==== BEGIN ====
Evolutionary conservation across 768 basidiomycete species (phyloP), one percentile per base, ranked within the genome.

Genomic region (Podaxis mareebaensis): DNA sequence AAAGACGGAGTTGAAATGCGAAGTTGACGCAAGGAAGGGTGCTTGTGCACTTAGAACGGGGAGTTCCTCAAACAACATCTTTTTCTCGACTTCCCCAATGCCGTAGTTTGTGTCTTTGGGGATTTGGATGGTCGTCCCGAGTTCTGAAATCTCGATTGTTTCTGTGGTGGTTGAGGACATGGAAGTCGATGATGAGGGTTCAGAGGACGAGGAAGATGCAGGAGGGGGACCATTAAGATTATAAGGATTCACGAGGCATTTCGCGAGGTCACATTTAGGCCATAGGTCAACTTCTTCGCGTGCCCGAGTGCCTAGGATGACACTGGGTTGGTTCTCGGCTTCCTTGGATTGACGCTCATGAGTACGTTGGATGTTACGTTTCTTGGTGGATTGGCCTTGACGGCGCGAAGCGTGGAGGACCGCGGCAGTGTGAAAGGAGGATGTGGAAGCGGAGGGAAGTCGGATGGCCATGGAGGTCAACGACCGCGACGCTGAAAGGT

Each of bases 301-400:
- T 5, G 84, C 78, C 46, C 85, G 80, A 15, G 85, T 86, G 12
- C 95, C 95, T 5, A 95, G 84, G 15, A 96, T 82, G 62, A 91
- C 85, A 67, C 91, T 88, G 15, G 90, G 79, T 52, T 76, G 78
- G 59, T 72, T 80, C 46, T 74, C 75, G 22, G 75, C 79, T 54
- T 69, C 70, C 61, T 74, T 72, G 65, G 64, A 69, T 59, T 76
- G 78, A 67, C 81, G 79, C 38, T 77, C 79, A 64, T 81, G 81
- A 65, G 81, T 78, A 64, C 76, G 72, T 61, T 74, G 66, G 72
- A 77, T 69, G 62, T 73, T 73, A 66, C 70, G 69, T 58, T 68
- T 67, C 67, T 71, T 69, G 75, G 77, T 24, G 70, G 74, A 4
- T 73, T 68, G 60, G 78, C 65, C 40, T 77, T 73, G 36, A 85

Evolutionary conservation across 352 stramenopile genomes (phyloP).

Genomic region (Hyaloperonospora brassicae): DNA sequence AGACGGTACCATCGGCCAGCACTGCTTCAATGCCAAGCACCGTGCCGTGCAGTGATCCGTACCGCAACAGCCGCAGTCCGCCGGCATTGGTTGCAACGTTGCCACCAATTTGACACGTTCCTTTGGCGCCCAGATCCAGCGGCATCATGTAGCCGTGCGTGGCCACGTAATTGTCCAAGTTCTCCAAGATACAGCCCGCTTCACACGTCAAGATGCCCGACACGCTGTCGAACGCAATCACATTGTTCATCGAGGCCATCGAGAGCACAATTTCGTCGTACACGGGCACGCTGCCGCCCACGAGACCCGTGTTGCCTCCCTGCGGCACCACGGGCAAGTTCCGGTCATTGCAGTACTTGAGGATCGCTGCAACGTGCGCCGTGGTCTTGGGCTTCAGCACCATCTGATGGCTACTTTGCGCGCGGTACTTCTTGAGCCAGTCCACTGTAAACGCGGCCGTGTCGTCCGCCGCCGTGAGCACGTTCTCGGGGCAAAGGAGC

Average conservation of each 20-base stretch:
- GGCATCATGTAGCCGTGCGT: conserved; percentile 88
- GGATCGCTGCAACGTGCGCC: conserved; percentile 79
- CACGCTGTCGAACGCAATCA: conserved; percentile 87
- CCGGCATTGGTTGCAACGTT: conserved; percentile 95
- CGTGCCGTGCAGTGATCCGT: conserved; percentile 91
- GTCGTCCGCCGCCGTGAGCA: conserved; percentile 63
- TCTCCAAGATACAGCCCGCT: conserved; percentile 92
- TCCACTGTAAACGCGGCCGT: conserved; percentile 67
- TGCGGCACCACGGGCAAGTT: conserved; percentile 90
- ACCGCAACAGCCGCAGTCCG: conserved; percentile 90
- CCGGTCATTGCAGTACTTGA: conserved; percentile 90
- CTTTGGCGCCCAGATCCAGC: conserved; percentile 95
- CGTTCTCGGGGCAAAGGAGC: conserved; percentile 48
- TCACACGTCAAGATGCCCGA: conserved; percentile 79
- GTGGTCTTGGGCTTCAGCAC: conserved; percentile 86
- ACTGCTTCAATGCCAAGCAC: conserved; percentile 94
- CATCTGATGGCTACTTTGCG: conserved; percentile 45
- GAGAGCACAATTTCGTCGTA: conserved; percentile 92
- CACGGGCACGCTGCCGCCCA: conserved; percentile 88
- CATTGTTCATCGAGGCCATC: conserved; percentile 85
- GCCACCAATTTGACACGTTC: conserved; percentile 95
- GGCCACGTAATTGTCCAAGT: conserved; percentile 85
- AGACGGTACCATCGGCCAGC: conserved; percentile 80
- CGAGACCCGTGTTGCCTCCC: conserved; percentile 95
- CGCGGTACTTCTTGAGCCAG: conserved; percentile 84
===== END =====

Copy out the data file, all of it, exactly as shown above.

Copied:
Evolutionary conservation across 768 basidiomycete species (phyloP), one percentile per base, ranked within the genome.

Genomic region (Podaxis mareebaensis): DNA sequence AAAGACGGAGTTGAAATGCGAAGTTGACGCAAGGAAGGGTGCTTGTGCACTTAGAACGGGGAGTTCCTCAAACAACATCTTTTTCTCGACTTCCCCAATGCCGTAGTTTGTGTCTTTGGGGATTTGGATGGTCGTCCCGAGTTCTGAAATCTCGATTGTTTCTGTGGTGGTTGAGGACATGGAAGTCGATGATGAGGGTTCAGAGGACGAGGAAGATGCAGGAGGGGGACCATTAAGATTATAAGGATTCACGAGGCATTTCGCGAGGTCACATTTAGGCCATAGGTCAACTTCTTCGCGTGCCCGAGTGCCTAGGATGACACTGGGTTGGTTCTCGGCTTCCTTGGATTGACGCTCATGAGTACGTTGGATGTTACGTTTCTTGGTGGATTGGCCTTGACGGCGCGAAGCGTGGAGGACCGCGGCAGTGTGAAAGGAGGATGTGGAAGCGGAGGGAAGTCGGATGGCCATGGAGGTCAACGACCGCGACGCTGAAAGGT

Each of bases 301-400:
- T 5, G 84, C 78, C 46, C 85, G 80, A 15, G 85, T 86, G 12
- C 95, C 95, T 5, A 95, G 84, G 15, A 96, T 82, G 62, A 91
- C 85, A 67, C 91, T 88, G 15, G 90, G 79, T 52, T 76, G 78
- G 59, T 72, T 80, C 46, T 74, C 75, G 22, G 75, C 79, T 54
- T 69, C 70, C 61, T 74, T 72, G 65, G 64, A 69, T 59, T 76
- G 78, A 67, C 81, G 79, C 38, T 77, C 79, A 64, T 81, G 81
- A 65, G 81, T 78, A 64, C 76, G 72, T 61, T 74, G 66, G 72
- A 77, T 69, G 62, T 73, T 73, A 66, C 70, G 69, T 58, T 68
- T 67, C 67, T 71, T 69, G 75, G 77, T 24, G 70, G 74, A 4
- T 73, T 68, G 60, G 78, C 65, C 40, T 77, T 73, G 36, A 85

Evolutionary conservation across 352 stramenopile genomes (phyloP).

Genomic region (Hyaloperonospora brassicae): DNA sequence AGACGGTACCATCGGCCAGCACTGCTTCAATGCCAAGCACCGTGCCGTGCAGTGATCCGTACCGCAACAGCCGCAGTCCGCCGGCATTGGTTGCAACGTTGCCACCAATTTGACACGTTCCTTTGGCGCCCAGATCCAGCGGCATCATGTAGCCGTGCGTGGCCACGTAATTGTCCAAGTTCTCCAAGATACAGCCCGCTTCACACGTCAAGATGCCCGACACGCTGTCGAACGCAATCACATTGTTCATCGAGGCCATCGAGAGCACAATTTCGTCGTACACGGGCACGCTGCCGCCCACGAGACCCGTGTTGCCTCCCTGCGGCACCACGGGCAAGTTCCGGTCATTGCAGTACTTGAGGATCGCTGCAACGTGCGCCGTGGTCTTGGGCTTCAGCACCATCTGATGGCTACTTTGCGCGCGGTACTTCTTGAGCCAGTCCACTGTAAACGCGGCCGTGTCGTCCGCCGCCGTGAGCACGTTCTCGGGGCAAAGGAGC

Average conservation of each 20-base stretch:
- GGCATCATGTAGCCGTGCGT: conserved; percentile 88
- GGATCGCTGCAACGTGCGCC: conserved; percentile 79
- CACGCTGTCGAACGCAATCA: conserved; percentile 87
- CCGGCATTGGTTGCAACGTT: conserved; percentile 95
- CGTGCCGTGCAGTGATCCGT: conserved; percentile 91
- GTCGTCCGCCGCCGTGAGCA: conserved; percentile 63
- TCTCCAAGATACAGCCCGCT: conserved; percentile 92
- TCCACTGTAAACGCGGCCGT: conserved; percentile 67
- TGCGGCACCACGGGCAAGTT: conserved; percentile 90
- ACCGCAACAGCCGCAGTCCG: conserved; percentile 90
- CCGGTCATTGCAGTACTTGA: conserved; percentile 90
- CTTTGGCGCCCAGATCCAGC: conserved; percentile 95
- CGTTCTCGGGGCAAAGGAGC: conserved; percentile 48
- TCACACGTCAAGATGCCCGA: conserved; percentile 79
- GTGGTCTTGGGCTTCAGCAC: conserved; percentile 86
- ACTGCTTCAATGCCAAGCAC: conserved; percentile 94
- CATCTGATGGCTACTTTGCG: conserved; percentile 45
- GAGAGCACAATTTCGTCGTA: conserved; percentile 92
- CACGGGCACGCTGCCGCCCA: conserved; percentile 88
- CATTGTTCATCGAGGCCATC: conserved; percentile 85
- GCCACCAATTTGACACGTTC: conserved; percentile 95
- GGCCACGTAATTGTCCAAGT: conserved; percentile 85
- AGACGGTACCATCGGCCAGC: conserved; percentile 80
- CGAGACCCGTGTTGCCTCCC: conserved; percentile 95
- CGCGGTACTTCTTGAGCCAG: conserved; percentile 84